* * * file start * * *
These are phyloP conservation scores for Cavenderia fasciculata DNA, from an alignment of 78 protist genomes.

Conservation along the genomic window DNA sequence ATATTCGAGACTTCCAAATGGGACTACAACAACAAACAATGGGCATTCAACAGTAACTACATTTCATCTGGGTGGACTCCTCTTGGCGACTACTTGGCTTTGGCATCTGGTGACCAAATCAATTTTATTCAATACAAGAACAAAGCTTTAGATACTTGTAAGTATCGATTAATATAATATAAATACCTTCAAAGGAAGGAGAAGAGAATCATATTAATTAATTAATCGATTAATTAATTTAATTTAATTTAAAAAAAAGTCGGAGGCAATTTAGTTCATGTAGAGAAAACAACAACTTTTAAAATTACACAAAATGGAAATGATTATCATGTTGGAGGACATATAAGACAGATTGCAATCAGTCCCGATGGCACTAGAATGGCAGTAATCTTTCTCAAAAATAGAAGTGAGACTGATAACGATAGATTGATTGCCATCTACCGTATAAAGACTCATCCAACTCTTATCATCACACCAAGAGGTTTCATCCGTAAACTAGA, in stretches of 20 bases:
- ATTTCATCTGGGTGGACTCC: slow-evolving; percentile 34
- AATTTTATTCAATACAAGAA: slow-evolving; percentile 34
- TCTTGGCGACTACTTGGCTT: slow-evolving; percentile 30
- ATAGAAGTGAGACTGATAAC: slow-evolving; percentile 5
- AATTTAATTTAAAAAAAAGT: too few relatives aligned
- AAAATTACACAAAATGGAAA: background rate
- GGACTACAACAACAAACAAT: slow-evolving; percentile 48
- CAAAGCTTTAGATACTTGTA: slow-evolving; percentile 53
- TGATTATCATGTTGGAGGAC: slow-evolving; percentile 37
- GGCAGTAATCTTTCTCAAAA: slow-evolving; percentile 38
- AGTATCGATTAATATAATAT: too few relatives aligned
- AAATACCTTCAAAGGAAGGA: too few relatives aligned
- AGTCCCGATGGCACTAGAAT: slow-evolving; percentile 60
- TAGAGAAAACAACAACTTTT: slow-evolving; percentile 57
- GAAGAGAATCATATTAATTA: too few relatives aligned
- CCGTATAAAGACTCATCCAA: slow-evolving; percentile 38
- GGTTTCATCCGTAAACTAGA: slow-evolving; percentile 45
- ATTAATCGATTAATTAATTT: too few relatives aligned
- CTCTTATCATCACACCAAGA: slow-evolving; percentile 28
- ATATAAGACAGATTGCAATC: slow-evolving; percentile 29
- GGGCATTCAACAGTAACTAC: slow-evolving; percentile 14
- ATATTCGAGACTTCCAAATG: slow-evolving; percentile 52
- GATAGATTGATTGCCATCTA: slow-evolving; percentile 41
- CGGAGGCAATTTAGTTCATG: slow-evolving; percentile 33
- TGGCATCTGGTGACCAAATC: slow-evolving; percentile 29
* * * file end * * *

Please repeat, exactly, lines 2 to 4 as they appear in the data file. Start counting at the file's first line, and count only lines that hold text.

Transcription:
Conservation along the genomic window DNA sequence ATATTCGAGACTTCCAAATGGGACTACAACAACAAACAATGGGCATTCAACAGTAACTACATTTCATCTGGGTGGACTCCTCTTGGCGACTACTTGGCTTTGGCATCTGGTGACCAAATCAATTTTATTCAATACAAGAACAAAGCTTTAGATACTTGTAAGTATCGATTAATATAATATAAATACCTTCAAAGGAAGGAGAAGAGAATCATATTAATTAATTAATCGATTAATTAATTTAATTTAATTTAAAAAAAAGTCGGAGGCAATTTAGTTCATGTAGAGAAAACAACAACTTTTAAAATTACACAAAATGGAAATGATTATCATGTTGGAGGACATATAAGACAGATTGCAATCAGTCCCGATGGCACTAGAATGGCAGTAATCTTTCTCAAAAATAGAAGTGAGACTGATAACGATAGATTGATTGCCATCTACCGTATAAAGACTCATCCAACTCTTATCATCACACCAAGAGGTTTCATCCGTAAACTAGA, in stretches of 20 bases:
- ATTTCATCTGGGTGGACTCC: slow-evolving; percentile 34
- AATTTTATTCAATACAAGAA: slow-evolving; percentile 34